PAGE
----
My two cents.

            Comment


            • #21
              Re: OLYMPIC BREASTROKE athlete has HCM

              How about the fact that you would be dealing with an electric shock in an area bound have puddles of water. Yes, the AED users are trained to cover for that risk, but it adds a greater risk to the whole situation. Till you cover for all the added risk, you've lost valuable time till that first shock. So, if your choice is to dance on the edge, consider all the variables. Linda

              Comment


              • #22
                Re: OLYMPIC BREASTROKE athlete has HCM

                Sorry guys and gals,
                But I think the governments have gone way beyond their authorities, and are now trying to protect us from ourselves. We all have our own brains and can make our own decisions, much to the chagrin of the politicians. The only time they can morally step in is in the event what you decide to do puts another person or people at risk. I will even grant them the authority of protecting children and deficients who can not protect themselves, but it should end there.

                If a person wants to compete in the Olympics, and qualifies to do so, and freely signs a waiver stating that he is aware of the risks and absolves the Olympic committee of all responsibility – they should not have the right to override his informed decision.

                I think a person would be stupid not to wear a seatbelt – at least until airbags are proven to be a safer method of protection, and even though some people have been killed because they couldn’t get their seatbelt open in a burning car. On balance a lot more people have been saved by it then lost by it – still what business is it of the government if you choose to wear one or not? Same with motorcycle helmets. Same with lots and lots of other things.
                Burt

                Comment


                • #23
                  Re: OLYMPIC BREASTROKE athlete has HCM

                  OK let me add my half of my Italian two cents. I think it is great that the Italian government goes to that extreme. I believe everyone is entitled to make their own decision, without putting others at risk.

                  When it comes to a professional sport and a TEAM player, well I would not want my team to lose because I was in denial of a disease that could take my life while participating in a sport event with my team, while representing my country.

                  That is being selfish. Sorry if I was representing my Country I would want to be the best that I could be!

                  The question is, are you 100% to participate and represent your team and country? Answer No. I am at risk of sudden death.

                  Here I go with my attitude again, GO SIT ON THE SIDELINES AND ENJOY THE EVENT. Imagine just like many many others you are part of the team and not a hinderance to the team.

                  Geez Lisa this is coming from a person that has been in denial for the past four years.......

                  Comment


                  • #24
                    Re: OLYMPIC BREASTROKE athlete has HCM

                    I understand the legal ramifications to him competing... i just didn't know we were talking about that. Let's pretend for a moment that everyone in the world is responsible for his or her own actions like big boys and girls, and nobody sues Macdonalds because their coffee is too hot... the man should be allowed to compete and represent his country if that is what he wishes, and he's willing to accept the consequences. He obviously can do it... he already did in 2000.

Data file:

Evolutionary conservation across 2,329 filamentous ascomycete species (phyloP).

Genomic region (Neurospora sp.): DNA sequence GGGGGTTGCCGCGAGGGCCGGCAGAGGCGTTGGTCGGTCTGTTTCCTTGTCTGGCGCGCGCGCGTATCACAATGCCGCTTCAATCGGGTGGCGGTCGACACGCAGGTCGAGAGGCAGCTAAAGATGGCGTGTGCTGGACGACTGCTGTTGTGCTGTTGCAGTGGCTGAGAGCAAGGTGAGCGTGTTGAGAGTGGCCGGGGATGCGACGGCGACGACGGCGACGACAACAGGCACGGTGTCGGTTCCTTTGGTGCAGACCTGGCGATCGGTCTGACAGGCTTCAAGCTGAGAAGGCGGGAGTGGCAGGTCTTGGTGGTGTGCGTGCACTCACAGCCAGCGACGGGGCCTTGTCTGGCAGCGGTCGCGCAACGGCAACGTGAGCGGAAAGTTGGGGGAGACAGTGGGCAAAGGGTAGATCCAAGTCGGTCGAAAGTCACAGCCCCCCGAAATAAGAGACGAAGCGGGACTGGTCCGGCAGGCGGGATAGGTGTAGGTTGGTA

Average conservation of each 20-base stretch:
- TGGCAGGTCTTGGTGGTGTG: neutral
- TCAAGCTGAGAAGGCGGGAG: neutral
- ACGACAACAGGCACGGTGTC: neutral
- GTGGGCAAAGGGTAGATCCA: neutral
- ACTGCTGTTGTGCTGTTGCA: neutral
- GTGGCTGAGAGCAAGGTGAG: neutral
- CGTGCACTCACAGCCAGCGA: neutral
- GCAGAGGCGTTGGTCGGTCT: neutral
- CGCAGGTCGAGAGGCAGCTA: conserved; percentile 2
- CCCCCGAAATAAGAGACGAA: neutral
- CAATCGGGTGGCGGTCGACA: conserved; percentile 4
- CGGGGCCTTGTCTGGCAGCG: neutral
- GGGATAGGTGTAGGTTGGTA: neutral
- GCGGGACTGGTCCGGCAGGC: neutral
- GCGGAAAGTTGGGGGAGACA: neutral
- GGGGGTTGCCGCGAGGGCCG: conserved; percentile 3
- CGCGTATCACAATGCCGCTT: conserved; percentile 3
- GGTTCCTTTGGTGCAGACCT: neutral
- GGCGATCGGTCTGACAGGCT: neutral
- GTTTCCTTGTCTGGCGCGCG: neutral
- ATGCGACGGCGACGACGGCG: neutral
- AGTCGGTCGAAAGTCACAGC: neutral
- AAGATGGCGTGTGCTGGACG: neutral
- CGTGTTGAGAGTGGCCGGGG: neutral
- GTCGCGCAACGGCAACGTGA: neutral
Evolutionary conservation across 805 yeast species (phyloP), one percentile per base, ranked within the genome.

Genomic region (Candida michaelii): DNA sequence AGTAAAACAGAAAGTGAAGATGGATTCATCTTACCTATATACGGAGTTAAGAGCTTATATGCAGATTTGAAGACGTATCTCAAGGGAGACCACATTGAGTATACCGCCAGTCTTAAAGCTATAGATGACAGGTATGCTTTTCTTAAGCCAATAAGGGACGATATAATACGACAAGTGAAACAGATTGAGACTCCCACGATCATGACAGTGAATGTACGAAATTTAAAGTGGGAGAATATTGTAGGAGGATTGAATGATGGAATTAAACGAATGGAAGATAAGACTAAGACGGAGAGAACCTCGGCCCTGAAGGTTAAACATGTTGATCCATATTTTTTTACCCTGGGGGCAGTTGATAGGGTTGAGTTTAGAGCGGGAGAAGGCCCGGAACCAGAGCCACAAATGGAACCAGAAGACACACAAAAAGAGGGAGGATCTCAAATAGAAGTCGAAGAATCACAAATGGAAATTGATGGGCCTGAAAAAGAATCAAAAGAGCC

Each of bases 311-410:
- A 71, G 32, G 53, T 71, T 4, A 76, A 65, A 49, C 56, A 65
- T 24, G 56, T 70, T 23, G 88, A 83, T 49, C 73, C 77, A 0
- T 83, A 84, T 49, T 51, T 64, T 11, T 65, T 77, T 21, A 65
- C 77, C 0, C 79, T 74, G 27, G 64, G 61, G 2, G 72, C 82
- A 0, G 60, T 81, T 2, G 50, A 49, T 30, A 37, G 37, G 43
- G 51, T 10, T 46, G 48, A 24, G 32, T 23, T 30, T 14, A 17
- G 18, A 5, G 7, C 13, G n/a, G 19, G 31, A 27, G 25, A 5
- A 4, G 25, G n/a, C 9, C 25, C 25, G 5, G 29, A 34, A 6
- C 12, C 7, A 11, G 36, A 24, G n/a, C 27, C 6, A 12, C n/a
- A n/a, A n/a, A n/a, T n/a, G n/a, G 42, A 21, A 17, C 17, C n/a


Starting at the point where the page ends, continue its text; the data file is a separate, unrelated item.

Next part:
"Some days you're the dog... some days you're the hydrant."

                    Comment


                    • #25
                      Re: OLYMPIC BREASTROKE athlete has HCM

                      Off topic for a second - the Mcdonalds thing - I know someone involved in that case (a professional asked to comment on the company practice of MdD's) Here is what you did not know... Md D's did a research AFTER many people were burned but coffee and tea - they set the temp of the coffee maker a few degrees higher them most companies do for the purpose of getting 2-4 more cups of coffee out of a packet of coffee. Hundereds of people had been burned over the years and the company did the math and after th payouts they still made a profit by keeping the heat higher and burning 5-10 people per year (we are talking 2nd degree burns in most cases - loss of skin and scaring).

                      SO when a little old lady had coffee spilled in her lap (including all "private" areas) due to the poor fitting top and the extremely hot coffee she did file a claim against them - it was only after discovery that it was clear that Mc'D's knew that they were hurting people and as it was cost efficient they chose to not fix it - THAT is why they woman was awarded such a large sum - which was later cut in half.

                      This story pops up from time to time and the headlines did NOT tell the entire story.

                      Now back to our regularly scheduled debate on sports!

                      Lisa
                      Knowledge is power ... Stay informed!
                      YOU can make a difference - all you have to do is try!

                      Dx age 12 current age 46 and counting!
                      lost: 5 family members to HCM (SCD, Stroke, CHF)
                      Others diagnosed living with HCM (or gene +) include - daughter, niece, nephew, cousin, sister and many many friends!
                      Therapy - ICD (implanted 97, 01, 04 and 11, medication
                      Currently not obstructed